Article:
I turned to the digitized newspapers and searched for the announcement of passengers arriving from Stockholm in June 1851. And there it was: A notice of passengers that had arrived by the steamer Blixten from Stockholm on the 4th June 1851. There were 5 barons among the passengers: Baron Ehrenkrona with family, Baron Stjernstedt with family, Baron Sederström, Baron Ribbing, and Baron Hermelin. I could ignore the ones with family. Then I also detected the name of one of the gentlemen who had visited Augusta: Mr. Lorichs. He was listed next to Baron Ribbing.

Passengers arriving Norrköping from Stockholm on 4 June 1851.

Baron Axel Eric Ribbing af Zernava – A Good Candidate

Of course, the evidence is circumstantial, but Baron Ribbing seemed to be a good candidate. He was the son of the baroness who Augusta had boarded with when she studied in Stockholm.  He was born in 1817 at Stäringe in Södermanland.  When Baron Axel invited Augusta to see The Barber of Seville, it was Baroness Ribbing who fetched Augusta in her hired carriage. It all made sense. But was there more evidence?

Augusta’s Letter to André Oscar Wallenberg

Augusta was a good friend of André Oscar Wallenberg who later in life would found Stockholm’s first private bank and the Wallenberg business empire. Wallenberg would visit Augusta’s home, Loddby, and they kept up their friendship by correspondence. In one of her letters to Wallenberg, she mentions Little Baron Ribbing:

Loddby, 19 September 1850

Dear Wallenberg!

For Your last, rather interesting letter, I heartily thank you and should have answered you a long time ago if it had not been for the thousands of obstacles that came in the way and delayed my decision to send you a few lines and heartfelt greetings from your friends at Bråviken.

But I am forgetting that I have a visitor. I have placed Little Baron Ribbing in an open {?} and I must fulfill my duties as a hostess. Lejdenfrost sends his regards and we all ask You to soon be welcomed to Loddby,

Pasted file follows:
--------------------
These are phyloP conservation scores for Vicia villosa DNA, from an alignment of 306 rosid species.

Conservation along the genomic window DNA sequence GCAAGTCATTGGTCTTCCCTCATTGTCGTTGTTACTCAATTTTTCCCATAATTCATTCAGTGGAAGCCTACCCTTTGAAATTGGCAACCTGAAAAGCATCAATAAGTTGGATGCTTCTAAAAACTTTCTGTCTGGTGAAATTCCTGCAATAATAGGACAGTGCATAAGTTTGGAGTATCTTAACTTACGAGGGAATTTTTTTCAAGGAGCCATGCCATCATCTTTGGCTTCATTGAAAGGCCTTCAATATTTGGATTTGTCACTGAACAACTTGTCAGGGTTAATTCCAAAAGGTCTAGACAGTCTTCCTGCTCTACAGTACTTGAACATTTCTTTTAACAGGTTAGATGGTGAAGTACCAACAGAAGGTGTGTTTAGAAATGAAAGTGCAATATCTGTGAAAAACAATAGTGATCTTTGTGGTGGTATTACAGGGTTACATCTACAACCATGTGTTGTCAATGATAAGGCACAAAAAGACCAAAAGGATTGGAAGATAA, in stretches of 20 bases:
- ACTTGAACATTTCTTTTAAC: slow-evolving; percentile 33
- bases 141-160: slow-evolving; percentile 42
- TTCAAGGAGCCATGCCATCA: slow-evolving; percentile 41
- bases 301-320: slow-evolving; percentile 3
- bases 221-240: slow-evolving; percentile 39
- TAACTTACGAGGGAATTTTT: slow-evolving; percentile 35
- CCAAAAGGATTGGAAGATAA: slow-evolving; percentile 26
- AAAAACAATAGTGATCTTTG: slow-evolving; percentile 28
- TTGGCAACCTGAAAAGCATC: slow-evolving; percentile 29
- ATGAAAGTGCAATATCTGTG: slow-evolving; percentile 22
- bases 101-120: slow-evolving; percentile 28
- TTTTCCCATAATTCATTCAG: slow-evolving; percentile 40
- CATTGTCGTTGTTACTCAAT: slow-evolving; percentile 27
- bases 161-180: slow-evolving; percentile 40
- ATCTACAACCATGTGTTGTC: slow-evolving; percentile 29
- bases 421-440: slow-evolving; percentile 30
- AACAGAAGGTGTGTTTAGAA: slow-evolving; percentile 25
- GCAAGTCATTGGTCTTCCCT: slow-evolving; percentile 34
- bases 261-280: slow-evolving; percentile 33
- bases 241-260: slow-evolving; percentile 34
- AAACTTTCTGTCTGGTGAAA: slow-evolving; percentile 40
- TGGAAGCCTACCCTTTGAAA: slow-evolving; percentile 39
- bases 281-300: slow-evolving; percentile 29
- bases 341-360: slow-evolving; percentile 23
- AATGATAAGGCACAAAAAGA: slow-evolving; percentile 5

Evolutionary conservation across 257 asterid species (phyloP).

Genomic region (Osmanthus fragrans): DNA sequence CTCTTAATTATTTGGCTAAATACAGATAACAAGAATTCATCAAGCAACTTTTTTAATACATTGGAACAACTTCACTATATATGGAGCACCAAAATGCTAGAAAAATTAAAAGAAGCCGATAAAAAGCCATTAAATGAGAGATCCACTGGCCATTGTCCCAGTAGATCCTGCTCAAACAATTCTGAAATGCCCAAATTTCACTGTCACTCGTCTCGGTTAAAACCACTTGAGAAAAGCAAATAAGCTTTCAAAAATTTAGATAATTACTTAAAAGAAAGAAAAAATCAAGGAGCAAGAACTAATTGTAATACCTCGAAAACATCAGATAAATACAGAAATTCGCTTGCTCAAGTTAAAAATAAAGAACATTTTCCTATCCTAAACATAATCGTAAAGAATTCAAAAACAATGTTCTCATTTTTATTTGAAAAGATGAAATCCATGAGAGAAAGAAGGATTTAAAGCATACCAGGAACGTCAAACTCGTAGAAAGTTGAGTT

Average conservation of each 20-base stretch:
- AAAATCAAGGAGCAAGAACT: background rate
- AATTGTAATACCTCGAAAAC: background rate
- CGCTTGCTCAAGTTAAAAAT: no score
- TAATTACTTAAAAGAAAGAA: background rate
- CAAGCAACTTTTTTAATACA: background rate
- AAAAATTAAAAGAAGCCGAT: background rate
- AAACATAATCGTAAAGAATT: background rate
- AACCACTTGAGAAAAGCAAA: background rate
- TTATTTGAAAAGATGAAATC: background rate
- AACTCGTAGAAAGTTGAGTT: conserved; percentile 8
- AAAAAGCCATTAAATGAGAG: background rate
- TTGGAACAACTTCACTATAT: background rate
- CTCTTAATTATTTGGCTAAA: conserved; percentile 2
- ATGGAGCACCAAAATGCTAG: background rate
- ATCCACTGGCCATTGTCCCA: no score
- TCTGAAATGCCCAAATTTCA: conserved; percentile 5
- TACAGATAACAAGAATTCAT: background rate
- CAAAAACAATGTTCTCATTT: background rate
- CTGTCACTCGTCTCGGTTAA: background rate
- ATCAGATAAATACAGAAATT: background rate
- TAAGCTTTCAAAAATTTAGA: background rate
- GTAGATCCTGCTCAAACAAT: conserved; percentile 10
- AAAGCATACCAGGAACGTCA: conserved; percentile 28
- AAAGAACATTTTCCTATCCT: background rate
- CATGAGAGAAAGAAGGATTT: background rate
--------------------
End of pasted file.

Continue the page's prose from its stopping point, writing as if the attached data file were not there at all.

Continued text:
Two weeks later, Augusta writes in her diary:

Baron Axel has been our guest for a longer period of time and notwithstanding he has quite small pretensions in terms of entertainment and is overall not a difficult guest, I still felt an indescribable relief over no longer having to keep company when he returned with [the steamer] Blixten to Stockholm. (Augusta’s Diary: Loddby, 5 October 1850)

I think the letter and Augusta’s diary entry prove that Little Baron is, in fact, Little Baron Axel Ribbing.

Baron Axel Eric Ribbing af Zernava (1817-1876)  (

What Happened to Baron Axel Ribbing?

Well, he didn’t marry Augusta. In fact, he didn’t marry at all.  He worked as a bookkeeper and auditor at the Royal Defense Department (Kongl. Landtförsvars-Departementet).  In 1870, he lived with his siblings at Clara Norra Kyrkogata 5 in Stockholm – right across from what is now Åhlens department store.

Baron Axel died on Christmas Eve, 1876. When his younger brother Fredrik died in 1882, the aristocratic family Ribbing af Zernava died out.

Ribbing af Zernava coat of arms.

Musings on a ball

Stockholm,16 March 1851